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Victory! Mandatory Client Money Protection for letting agents now looks certain to be legal requirement

fIXFLO news story

Compulsory Client Money Protection has been recommended for all letting agents in England in a Parliamentary review.

The industry has strongly campaigned for just this – but, in a twist, the trade bodies could lose out in terms of their recruitment.

Yesterday, it was announced – via Baroness Hayter’s Twitter account – that ministers are accepting the recommendation. Housing minister Gavin Barwell also announced via Twitter “We’re accepting these recommendations”. He later said: “Today we confirmed we’ll require all agent to protect the client money they handle. Will consult shortly on details.”

A change in the law now looks certain, making CMP a legal requirement – almost certainly via an ‘enabling’ amendment to the Housing and Planning Act.

The review was led by Baroness Hayter and Lord Palmer.

Acceptance of its recommendations now suggest that in future letting agents will not be able to take money from the public unless they have CMP.

The recommendation suggests that letting agents should be able to obtain the insurance without necessarily having to belong to a membership body, such as ARLA or NALS. This would be a reverse of the current situation.

Yesterday evening, Baroness Hayter’s Twitter account said: “We have just heard that ministers will ACCEPT our Client Money Protection for Letting Agents report. Result!”

David Cox, chief executive of ARLA Propertymark, did not refer to ministerial approval, but said: “We welcome the review of CMP undertaken by Baroness Hayter and Lord Palmer, and wholeheartedly agree with their recommendation to mandate CMP for all letting agents.

“We look forward to the Government’s response to Baroness Hayter’s parliamentary question this afternoon and hope to see the Government take forward ARLA Propertymark’s campaign to improve the industry by safeguarding landlord and tenants’ money through mandatory CMP.”

Glynis Frew of Hunters, acting chair of the SAFEagent steering group, said: “We’re delighted with the outcome of the review which calls for mandatory CMP for all letting agents.

“We’ve campaigned long and hard for this and fully endorse the recommendation that implementation is now necessary.

“However, for agents to be eligible to display the SAFEagent logo it also means that they are part of an agent regulatory organisation.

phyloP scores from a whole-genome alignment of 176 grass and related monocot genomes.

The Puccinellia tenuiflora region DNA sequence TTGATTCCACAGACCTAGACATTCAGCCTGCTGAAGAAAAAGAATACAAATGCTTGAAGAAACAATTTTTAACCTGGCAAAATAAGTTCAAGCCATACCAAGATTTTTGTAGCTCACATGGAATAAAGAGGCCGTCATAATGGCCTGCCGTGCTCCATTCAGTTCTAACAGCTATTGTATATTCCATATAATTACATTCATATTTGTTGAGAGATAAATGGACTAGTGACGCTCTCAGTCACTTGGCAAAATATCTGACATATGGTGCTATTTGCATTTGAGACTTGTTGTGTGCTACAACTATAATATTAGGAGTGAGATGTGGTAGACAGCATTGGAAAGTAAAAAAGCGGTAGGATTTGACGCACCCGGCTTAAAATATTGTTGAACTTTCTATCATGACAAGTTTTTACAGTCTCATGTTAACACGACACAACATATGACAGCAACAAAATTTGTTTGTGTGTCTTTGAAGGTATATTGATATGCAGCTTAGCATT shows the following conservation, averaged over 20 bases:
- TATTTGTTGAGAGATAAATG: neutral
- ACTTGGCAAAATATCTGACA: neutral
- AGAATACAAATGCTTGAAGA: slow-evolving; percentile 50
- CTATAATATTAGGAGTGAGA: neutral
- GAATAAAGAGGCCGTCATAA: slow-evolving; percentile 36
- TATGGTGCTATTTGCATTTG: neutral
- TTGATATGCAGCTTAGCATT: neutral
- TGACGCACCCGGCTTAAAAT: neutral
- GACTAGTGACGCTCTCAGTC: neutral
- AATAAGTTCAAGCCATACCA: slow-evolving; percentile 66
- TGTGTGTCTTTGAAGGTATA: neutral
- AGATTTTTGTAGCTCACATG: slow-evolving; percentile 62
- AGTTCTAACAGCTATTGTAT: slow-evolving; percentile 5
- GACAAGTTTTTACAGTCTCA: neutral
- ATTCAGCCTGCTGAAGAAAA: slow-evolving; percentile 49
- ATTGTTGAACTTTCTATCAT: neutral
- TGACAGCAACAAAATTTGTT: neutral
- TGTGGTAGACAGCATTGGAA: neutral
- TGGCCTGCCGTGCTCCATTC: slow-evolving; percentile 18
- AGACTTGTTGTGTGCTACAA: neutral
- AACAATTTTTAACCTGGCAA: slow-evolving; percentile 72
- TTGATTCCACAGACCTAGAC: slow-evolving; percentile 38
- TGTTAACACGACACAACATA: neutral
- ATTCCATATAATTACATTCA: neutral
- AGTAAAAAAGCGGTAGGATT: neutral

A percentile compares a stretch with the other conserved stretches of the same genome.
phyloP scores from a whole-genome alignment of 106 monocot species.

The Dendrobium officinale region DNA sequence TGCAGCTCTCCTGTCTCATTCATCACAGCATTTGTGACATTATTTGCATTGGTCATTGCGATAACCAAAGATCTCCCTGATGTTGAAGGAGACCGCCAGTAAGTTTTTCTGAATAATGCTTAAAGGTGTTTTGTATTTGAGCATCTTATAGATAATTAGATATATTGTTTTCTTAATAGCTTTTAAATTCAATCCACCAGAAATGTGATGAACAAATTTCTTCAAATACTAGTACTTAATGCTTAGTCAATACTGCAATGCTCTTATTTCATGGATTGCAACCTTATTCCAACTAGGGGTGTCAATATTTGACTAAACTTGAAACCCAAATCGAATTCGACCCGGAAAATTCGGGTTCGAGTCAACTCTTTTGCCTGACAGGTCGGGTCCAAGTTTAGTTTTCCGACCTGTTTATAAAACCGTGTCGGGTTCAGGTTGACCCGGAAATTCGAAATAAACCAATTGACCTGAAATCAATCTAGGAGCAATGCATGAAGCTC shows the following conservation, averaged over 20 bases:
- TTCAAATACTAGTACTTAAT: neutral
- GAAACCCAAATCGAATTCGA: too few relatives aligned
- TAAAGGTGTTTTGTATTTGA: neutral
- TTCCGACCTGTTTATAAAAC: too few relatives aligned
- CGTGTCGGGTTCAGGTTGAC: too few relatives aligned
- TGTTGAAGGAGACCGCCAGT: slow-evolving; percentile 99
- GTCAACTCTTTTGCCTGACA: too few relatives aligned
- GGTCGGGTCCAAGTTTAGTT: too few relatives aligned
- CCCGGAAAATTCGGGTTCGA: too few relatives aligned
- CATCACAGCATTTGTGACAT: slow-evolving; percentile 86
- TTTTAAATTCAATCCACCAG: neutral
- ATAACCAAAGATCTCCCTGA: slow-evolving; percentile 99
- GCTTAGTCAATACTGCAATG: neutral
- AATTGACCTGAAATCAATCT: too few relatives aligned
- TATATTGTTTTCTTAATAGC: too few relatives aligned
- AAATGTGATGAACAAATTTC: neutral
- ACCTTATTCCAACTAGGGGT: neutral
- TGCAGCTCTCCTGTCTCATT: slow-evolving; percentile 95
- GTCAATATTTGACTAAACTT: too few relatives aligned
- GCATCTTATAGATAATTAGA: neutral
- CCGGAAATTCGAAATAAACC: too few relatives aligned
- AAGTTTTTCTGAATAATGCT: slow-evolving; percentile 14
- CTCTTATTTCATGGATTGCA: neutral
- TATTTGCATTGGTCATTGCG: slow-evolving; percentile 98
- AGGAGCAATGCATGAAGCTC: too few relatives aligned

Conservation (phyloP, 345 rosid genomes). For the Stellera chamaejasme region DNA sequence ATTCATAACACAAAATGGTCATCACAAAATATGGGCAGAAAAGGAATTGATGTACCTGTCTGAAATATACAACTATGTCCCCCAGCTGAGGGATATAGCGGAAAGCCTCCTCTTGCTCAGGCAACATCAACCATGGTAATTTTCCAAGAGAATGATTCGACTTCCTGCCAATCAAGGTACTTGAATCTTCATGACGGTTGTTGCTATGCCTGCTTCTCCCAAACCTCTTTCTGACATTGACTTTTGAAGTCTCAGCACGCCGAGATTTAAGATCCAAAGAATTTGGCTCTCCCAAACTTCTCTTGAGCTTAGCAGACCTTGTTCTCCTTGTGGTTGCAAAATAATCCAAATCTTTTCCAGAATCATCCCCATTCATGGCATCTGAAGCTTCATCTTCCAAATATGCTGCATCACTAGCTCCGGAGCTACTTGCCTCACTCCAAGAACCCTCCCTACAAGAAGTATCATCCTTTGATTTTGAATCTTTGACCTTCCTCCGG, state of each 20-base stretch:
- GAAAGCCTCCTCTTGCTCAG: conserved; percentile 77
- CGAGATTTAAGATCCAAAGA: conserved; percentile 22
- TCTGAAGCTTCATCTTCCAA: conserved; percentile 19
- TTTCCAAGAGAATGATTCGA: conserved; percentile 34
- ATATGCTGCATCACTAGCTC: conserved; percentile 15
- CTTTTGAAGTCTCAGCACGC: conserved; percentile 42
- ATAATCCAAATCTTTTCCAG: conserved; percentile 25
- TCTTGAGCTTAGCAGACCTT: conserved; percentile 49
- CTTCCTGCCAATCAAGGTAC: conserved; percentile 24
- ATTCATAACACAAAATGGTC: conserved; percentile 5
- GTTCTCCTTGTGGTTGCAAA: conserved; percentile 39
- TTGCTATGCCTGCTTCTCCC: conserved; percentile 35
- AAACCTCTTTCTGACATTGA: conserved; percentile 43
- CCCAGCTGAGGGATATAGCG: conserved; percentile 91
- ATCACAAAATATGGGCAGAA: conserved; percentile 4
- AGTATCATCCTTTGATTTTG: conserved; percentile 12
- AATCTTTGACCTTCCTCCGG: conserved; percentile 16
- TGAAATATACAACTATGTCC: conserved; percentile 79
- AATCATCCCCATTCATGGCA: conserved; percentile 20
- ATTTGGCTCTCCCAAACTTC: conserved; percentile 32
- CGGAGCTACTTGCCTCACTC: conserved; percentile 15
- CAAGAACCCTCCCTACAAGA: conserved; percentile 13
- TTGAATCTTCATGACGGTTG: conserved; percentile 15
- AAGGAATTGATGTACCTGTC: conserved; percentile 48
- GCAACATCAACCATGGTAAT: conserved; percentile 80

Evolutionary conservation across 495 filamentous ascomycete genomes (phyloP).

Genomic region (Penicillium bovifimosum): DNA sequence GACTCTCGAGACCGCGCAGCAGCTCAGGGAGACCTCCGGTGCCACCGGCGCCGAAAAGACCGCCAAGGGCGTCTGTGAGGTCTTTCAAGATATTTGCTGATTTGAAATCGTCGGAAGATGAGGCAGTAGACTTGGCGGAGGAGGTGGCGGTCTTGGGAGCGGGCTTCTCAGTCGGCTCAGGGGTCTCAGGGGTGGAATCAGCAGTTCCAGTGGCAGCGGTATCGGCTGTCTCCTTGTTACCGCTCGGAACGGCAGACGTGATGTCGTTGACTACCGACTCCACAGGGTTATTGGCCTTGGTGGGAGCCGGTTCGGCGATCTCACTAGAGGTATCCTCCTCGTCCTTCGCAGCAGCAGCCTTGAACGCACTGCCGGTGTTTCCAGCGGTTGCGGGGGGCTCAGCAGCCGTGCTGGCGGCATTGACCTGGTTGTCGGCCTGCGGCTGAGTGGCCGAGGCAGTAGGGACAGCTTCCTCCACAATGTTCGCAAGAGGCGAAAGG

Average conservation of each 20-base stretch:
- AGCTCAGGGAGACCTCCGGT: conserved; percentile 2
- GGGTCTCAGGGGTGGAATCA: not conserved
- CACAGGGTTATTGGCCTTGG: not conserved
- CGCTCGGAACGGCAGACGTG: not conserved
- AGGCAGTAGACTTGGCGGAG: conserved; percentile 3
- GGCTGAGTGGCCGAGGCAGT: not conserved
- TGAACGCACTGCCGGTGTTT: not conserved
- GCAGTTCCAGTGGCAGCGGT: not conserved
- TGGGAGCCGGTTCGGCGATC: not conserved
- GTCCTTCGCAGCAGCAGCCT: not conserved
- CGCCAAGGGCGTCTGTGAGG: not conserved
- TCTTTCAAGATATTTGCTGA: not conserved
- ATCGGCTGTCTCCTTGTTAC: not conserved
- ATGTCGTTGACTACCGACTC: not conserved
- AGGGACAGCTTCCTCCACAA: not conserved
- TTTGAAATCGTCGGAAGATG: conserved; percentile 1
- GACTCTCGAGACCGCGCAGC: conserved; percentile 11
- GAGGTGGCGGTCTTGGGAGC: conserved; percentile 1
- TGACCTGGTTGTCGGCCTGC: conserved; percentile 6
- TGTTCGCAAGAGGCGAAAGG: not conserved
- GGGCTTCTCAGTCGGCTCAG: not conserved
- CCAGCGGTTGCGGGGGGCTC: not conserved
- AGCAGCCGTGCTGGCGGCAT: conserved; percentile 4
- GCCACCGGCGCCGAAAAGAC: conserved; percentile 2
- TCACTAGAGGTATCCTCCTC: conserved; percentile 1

“We believe that is the cornerstone for the delivery of a safe, professional private rented sector giving tenants and landlords the level of financial protection and service they deserve.

“It is now time for the Government to act on the review’s recommendations and we look forward to working with them to deliver this long overdue consumer protection measure.

“We’d like to give our thanks and credit to the agents who signed up to the SAFEagent campaign and still continue to be part of it in its sixth year, as we receive this ringing endorsement of the need for mandatory CMP from the review panel.

“As the implementation date is still unknown, the SAFEagent campaign will continue with SAFEagent Awareness Week taking place in the week of May 15 to 19, and we would urge as many agents as possible to support this campaign.”

Isobel Thomson, CEO of NALS, said: “There is now clear support across the private-rented sector for mandatory Client Money Protection and we fully endorse the review’s findings that a coherent implementation is now necessary.

“The review concludes that agents will not have to source their CMP from agent professional bodies, but this carries the risk that CMP from a plethora of sources could further confuse tenants.

“That is why NALS has always supported the SAFEagent campaign which offers a single easily identifiable mark for consumers.

“We are in real danger of a ‘piecemeal’ approach if mandatory CMP regulations are not considered alongside the forthcoming ban on letting agent fees.

“Both proposals will have a significant impact on the market, so we need the Government to be thinking in the interests of all in the sector – landlords, agents and tenants – before they act and set it within a framework of regulation for all agents.”


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